Dalton, Whitfield County officials split over SPLOST

Dalton, Whitfield County officials split over SPLOST

July 26th, 2011 by Mariann Martin in News

David Pennington, the mayor of Dalton, Ga., stands inside of the City Hall facility.

David Pennington, the mayor of Dalton, Ga., stands...

Photo by Dan Henry /Times Free Press.

DALTON, Ga. -- A Monday evening meeting to discuss whether to place a special purpose local option sales tax on the ballot in November was civil, though officials locked horns on several key points.

Dalton Mayor David Pennington urged county commissioners not to ask for the SPLOST, saying the tax would hurt job and economic growth.

"We are unanimously opposed to a SPLOST at this time," Pennington told the commissioners, City Council members and dozens of residents who crowded into the meeting. "Georgia unemployment went up in June, and Whitfield County has one of the highest unemployment rates in the state. If we are going to get the local economy growing again, this is a time to think boldly out of the box, but most of all to think together."

County Commission Chairman Mike Babb disagreed that a penny sales tax makes that much difference to residents, except on big-ticket items.

"We had a penny sales tax up until December of last year," Babb said. "Does everybody feel a lot more wealthy since that sales tax went away? For the most part, it's a penny at a time."

County officials are the only ones who can make a decision to call for a SPLOST, a decision that will be made 30 days after Monday's meeting, according to state law. They also will decide if the SPLOST will be for one year, two or three.

A three-year SPLOST expired in December 2011. It brought in $13 million to $16 million a year for capital projects.

The county and city schools already have decided to ask for a five-year extension of the current ESPLOST that can be used only for education.

If the county asks for a SPLOST and voters pass it, the money will be used for new patrol cars, fire equipment, the planned Westside Park and other capital projects. If an intergovernmental agreement is reached with other municipalities in Whitfield, the money likely would be divided by population. According to state law, if cities decline to participate, the county receives 20 percent of the tax and the other 80 percent is divided by population.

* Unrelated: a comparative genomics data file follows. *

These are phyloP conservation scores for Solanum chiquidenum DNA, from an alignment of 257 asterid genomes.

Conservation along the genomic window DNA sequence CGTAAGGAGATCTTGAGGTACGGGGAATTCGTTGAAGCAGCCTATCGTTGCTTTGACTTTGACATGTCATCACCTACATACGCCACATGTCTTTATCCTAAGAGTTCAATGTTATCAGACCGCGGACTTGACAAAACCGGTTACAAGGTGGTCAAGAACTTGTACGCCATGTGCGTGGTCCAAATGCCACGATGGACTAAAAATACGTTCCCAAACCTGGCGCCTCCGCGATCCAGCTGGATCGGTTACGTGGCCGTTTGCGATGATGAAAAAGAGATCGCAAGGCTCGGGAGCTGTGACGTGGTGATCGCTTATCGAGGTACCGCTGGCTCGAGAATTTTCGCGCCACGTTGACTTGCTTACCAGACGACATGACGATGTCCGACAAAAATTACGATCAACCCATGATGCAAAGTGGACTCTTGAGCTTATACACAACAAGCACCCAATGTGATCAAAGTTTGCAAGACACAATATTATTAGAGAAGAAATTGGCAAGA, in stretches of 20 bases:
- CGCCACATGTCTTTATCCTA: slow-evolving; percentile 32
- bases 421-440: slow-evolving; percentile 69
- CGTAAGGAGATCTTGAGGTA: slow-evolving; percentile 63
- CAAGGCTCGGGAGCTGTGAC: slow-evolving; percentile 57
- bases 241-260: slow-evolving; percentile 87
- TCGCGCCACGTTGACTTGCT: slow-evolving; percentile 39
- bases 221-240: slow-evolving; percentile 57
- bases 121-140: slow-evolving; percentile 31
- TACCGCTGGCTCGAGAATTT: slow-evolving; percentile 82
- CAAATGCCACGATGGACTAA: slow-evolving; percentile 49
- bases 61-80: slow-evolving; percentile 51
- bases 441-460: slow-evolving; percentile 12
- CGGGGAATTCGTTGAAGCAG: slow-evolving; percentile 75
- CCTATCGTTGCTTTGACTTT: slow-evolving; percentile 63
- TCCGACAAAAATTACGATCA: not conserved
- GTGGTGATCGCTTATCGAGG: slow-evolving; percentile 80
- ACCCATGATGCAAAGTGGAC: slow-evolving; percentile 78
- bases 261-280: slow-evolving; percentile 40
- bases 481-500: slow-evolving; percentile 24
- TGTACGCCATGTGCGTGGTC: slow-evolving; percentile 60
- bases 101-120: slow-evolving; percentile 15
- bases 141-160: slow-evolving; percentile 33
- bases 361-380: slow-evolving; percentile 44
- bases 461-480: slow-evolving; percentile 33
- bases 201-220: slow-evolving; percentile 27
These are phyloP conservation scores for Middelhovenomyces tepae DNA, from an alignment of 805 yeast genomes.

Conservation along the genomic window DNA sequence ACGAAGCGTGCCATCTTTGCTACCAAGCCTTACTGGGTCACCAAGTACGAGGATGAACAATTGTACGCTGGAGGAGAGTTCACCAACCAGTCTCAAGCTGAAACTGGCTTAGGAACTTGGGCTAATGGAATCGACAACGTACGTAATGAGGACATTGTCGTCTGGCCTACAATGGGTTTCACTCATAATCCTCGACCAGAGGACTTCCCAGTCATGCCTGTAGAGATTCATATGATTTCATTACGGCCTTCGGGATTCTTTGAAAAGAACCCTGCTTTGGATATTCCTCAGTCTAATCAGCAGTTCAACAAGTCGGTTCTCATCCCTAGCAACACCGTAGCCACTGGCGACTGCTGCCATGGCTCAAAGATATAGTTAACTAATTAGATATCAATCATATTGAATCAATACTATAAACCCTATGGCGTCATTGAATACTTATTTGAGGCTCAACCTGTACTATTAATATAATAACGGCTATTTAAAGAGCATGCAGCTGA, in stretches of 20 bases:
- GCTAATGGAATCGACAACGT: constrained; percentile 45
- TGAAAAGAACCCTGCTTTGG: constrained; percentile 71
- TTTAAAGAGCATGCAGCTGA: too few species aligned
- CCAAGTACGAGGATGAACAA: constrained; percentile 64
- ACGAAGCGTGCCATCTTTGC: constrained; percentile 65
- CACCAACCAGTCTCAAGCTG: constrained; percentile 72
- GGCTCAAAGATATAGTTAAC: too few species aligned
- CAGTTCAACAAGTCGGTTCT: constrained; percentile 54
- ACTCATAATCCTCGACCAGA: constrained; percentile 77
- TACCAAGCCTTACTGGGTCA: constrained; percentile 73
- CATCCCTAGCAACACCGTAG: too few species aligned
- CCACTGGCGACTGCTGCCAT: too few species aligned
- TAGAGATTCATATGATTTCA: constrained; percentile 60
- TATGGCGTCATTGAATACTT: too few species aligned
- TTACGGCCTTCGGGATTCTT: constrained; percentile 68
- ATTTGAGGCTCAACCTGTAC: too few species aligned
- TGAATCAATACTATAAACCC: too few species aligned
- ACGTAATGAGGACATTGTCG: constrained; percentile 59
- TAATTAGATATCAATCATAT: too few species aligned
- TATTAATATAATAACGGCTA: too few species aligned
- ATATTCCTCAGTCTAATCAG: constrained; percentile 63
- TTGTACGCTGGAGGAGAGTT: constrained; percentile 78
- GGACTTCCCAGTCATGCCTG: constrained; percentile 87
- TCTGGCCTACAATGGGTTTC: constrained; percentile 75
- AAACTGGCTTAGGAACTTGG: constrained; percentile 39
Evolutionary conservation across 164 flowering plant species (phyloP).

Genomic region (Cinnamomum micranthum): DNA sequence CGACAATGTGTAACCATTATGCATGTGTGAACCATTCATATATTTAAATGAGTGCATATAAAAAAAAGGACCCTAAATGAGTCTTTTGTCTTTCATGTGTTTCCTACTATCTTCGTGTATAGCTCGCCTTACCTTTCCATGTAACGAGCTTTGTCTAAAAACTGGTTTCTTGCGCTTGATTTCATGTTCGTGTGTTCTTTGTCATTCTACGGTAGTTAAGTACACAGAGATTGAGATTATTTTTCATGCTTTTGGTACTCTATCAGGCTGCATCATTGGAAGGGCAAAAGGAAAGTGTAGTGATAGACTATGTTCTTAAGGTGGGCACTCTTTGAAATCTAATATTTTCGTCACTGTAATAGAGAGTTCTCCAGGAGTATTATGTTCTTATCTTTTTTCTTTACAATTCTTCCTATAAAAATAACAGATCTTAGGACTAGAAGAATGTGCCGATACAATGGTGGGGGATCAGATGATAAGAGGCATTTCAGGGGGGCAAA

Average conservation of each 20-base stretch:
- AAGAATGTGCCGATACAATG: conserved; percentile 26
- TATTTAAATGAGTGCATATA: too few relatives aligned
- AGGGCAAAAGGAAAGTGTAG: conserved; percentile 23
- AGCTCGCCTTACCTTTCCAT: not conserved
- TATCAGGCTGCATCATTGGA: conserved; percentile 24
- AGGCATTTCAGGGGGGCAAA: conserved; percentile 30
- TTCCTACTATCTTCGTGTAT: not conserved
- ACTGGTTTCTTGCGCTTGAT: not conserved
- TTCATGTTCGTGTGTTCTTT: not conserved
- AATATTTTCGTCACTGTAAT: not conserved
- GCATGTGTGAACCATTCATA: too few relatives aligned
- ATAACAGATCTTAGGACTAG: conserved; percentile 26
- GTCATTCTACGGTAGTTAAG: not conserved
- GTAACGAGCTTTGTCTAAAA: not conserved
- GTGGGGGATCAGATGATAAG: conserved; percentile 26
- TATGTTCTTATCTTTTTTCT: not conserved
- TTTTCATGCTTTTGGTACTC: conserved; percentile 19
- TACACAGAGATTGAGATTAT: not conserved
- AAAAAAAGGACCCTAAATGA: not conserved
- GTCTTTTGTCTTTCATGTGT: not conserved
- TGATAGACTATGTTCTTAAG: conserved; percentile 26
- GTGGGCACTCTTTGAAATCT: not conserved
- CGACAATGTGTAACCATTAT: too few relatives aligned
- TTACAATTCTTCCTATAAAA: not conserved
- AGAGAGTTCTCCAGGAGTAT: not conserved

In support of the tax, county officials said Whitfield has one of the lowest millage rates in the state, ranking 23rd in population but 156th in the millage rate.

Whitfield is also the only county in the region that does not have a current SPLOST.

County officials said they have cut as much as they can from their budget and next year will bring an increase in property tax, particularly if the tax is not passed.

According to numbers provided by Pennington, the county has increased spending by almost 12 percent over the last four years, while the city cut spending by more than 17 percent.

Babb said it is not that simple -- about 50 percent of the county's spending is for constitutional officers, over which the county has little control. In addition, the county provides some services for the entire county, including Dalton residents.

Pennington told the group that having a lower tax rate than the surrounding counties will bring business into the county and allow people to spend more on local purchases.

Contact Mariann Martin at mmartin@timesfreepress.com or 706-980-5824.